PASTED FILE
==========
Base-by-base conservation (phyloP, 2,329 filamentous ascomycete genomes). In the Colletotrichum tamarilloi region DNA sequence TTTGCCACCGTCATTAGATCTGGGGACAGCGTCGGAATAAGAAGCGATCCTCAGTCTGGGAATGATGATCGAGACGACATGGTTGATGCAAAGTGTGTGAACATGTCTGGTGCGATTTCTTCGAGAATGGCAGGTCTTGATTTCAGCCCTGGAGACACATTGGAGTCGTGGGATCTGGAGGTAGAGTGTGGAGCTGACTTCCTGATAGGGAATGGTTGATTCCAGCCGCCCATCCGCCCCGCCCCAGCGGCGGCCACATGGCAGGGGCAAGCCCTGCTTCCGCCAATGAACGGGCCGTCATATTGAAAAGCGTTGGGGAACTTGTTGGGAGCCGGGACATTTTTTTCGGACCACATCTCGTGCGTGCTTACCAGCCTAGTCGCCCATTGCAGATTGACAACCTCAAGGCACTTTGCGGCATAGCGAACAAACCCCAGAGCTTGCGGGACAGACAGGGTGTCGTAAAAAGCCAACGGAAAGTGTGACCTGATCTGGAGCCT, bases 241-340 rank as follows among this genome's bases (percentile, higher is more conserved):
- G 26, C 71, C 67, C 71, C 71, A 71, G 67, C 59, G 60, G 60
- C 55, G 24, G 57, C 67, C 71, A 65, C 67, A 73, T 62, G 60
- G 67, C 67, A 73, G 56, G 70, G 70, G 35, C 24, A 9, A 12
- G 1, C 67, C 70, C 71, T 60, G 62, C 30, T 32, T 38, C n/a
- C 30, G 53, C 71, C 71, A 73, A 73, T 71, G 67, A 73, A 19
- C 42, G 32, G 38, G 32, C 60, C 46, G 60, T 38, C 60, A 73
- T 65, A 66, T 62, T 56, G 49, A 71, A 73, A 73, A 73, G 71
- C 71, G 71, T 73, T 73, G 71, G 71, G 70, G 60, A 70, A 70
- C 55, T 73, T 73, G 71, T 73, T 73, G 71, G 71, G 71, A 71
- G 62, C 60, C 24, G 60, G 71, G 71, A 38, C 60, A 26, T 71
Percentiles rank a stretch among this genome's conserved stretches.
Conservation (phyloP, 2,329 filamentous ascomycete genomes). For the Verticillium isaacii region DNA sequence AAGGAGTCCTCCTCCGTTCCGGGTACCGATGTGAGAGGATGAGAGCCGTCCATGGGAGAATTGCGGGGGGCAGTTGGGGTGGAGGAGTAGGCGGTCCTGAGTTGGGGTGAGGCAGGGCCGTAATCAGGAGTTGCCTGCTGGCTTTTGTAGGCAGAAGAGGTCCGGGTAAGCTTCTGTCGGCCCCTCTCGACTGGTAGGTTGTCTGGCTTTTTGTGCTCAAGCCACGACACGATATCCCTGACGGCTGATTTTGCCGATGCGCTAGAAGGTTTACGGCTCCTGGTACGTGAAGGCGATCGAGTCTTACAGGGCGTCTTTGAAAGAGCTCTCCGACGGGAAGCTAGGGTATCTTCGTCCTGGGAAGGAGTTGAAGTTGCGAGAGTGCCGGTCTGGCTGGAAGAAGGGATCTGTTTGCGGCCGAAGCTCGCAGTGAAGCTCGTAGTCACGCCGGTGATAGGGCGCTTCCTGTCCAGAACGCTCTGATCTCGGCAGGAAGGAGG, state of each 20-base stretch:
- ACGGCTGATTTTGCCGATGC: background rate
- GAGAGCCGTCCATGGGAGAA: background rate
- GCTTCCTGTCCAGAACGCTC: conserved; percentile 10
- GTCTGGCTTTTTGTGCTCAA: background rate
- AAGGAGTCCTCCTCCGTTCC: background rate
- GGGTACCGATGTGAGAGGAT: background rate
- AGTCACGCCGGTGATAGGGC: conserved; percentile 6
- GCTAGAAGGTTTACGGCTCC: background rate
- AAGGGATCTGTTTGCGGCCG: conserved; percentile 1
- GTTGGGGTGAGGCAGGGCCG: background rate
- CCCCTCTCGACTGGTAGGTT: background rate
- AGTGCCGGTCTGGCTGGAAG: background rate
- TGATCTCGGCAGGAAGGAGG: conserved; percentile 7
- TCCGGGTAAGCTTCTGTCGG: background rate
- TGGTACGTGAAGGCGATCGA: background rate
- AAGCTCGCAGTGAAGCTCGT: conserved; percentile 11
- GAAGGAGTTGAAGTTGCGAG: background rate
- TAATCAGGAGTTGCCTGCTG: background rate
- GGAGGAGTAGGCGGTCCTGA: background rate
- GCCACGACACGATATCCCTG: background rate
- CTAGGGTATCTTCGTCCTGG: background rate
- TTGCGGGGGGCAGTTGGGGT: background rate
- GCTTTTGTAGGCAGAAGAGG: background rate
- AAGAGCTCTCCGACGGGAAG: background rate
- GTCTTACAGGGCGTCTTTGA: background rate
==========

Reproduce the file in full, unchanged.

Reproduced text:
Base-by-base conservation (phyloP, 2,329 filamentous ascomycete genomes). In the Colletotrichum tamarilloi region DNA sequence TTTGCCACCGTCATTAGATCTGGGGACAGCGTCGGAATAAGAAGCGATCCTCAGTCTGGGAATGATGATCGAGACGACATGGTTGATGCAAAGTGTGTGAACATGTCTGGTGCGATTTCTTCGAGAATGGCAGGTCTTGATTTCAGCCCTGGAGACACATTGGAGTCGTGGGATCTGGAGGTAGAGTGTGGAGCTGACTTCCTGATAGGGAATGGTTGATTCCAGCCGCCCATCCGCCCCGCCCCAGCGGCGGCCACATGGCAGGGGCAAGCCCTGCTTCCGCCAATGAACGGGCCGTCATATTGAAAAGCGTTGGGGAACTTGTTGGGAGCCGGGACATTTTTTTCGGACCACATCTCGTGCGTGCTTACCAGCCTAGTCGCCCATTGCAGATTGACAACCTCAAGGCACTTTGCGGCATAGCGAACAAACCCCAGAGCTTGCGGGACAGACAGGGTGTCGTAAAAAGCCAACGGAAAGTGTGACCTGATCTGGAGCCT, bases 241-340 rank as follows among this genome's bases (percentile, higher is more conserved):
- G 26, C 71, C 67, C 71, C 71, A 71, G 67, C 59, G 60, G 60
- C 55, G 24, G 57, C 67, C 71, A 65, C 67, A 73, T 62, G 60
- G 67, C 67, A 73, G 56, G 70, G 70, G 35, C 24, A 9, A 12
- G 1, C 67, C 70, C 71, T 60, G 62, C 30, T 32, T 38, C n/a
- C 30, G 53, C 71, C 71, A 73, A 73, T 71, G 67, A 73, A 19
- C 42, G 32, G 38, G 32, C 60, C 46, G 60, T 38, C 60, A 73
- T 65, A 66, T 62, T 56, G 49, A 71, A 73, A 73, A 73, G 71
- C 71, G 71, T 73, T 73, G 71, G 71, G 70, G 60, A 70, A 70
- C 55, T 73, T 73, G 71, T 73, T 73, G 71, G 71, G 71, A 71
- G 62, C 60, C 24, G 60, G 71, G 71, A 38, C 60, A 26, T 71
Percentiles rank a stretch among this genome's conserved stretches.
Conservation (phyloP, 2,329 filamentous ascomycete genomes). For the Verticillium isaacii region DNA sequence AAGGAGTCCTCCTCCGTTCCGGGTACCGATGTGAGAGGATGAGAGCCGTCCATGGGAGAATTGCGGGGGGCAGTTGGGGTGGAGGAGTAGGCGGTCCTGAGTTGGGGTGAGGCAGGGCCGTAATCAGGAGTTGCCTGCTGGCTTTTGTAGGCAGAAGAGGTCCGGGTAAGCTTCTGTCGGCCCCTCTCGACTGGTAGGTTGTCTGGCTTTTTGTGCTCAAGCCACGACACGATATCCCTGACGGCTGATTTTGCCGATGCGCTAGAAGGTTTACGGCTCCTGGTACGTGAAGGCGATCGAGTCTTACAGGGCGTCTTTGAAAGAGCTCTCCGACGGGAAGCTAGGGTATCTTCGTCCTGGGAAGGAGTTGAAGTTGCGAGAGTGCCGGTCTGGCTGGAAGAAGGGATCTGTTTGCGGCCGAAGCTCGCAGTGAAGCTCGTAGTCACGCCGGTGATAGGGCGCTTCCTGTCCAGAACGCTCTGATCTCGGCAGGAAGGAGG, state of each 20-base stretch:
- ACGGCTGATTTTGCCGATGC: background rate
- GAGAGCCGTCCATGGGAGAA: background rate
- GCTTCCTGTCCAGAACGCTC: conserved; percentile 10
- GTCTGGCTTTTTGTGCTCAA: background rate
- AAGGAGTCCTCCTCCGTTCC: background rate
- GGGTACCGATGTGAGAGGAT: background rate
- AGTCACGCCGGTGATAGGGC: conserved; percentile 6
- GCTAGAAGGTTTACGGCTCC: background rate
- AAGGGATCTGTTTGCGGCCG: conserved; percentile 1
- GTTGGGGTGAGGCAGGGCCG: background rate
- CCCCTCTCGACTGGTAGGTT: background rate
- AGTGCCGGTCTGGCTGGAAG: background rate
- TGATCTCGGCAGGAAGGAGG: conserved; percentile 7
- TCCGGGTAAGCTTCTGTCGG: background rate
- TGGTACGTGAAGGCGATCGA: background rate
- AAGCTCGCAGTGAAGCTCGT: conserved; percentile 11
- GAAGGAGTTGAAGTTGCGAG: background rate
- TAATCAGGAGTTGCCTGCTG: background rate
- GGAGGAGTAGGCGGTCCTGA: background rate
- GCCACGACACGATATCCCTG: background rate
- CTAGGGTATCTTCGTCCTGG: background rate
- TTGCGGGGGGCAGTTGGGGT: background rate
- GCTTTTGTAGGCAGAAGAGG: background rate
- AAGAGCTCTCCGACGGGAAG: background rate
- GTCTTACAGGGCGTCTTTGA: background rate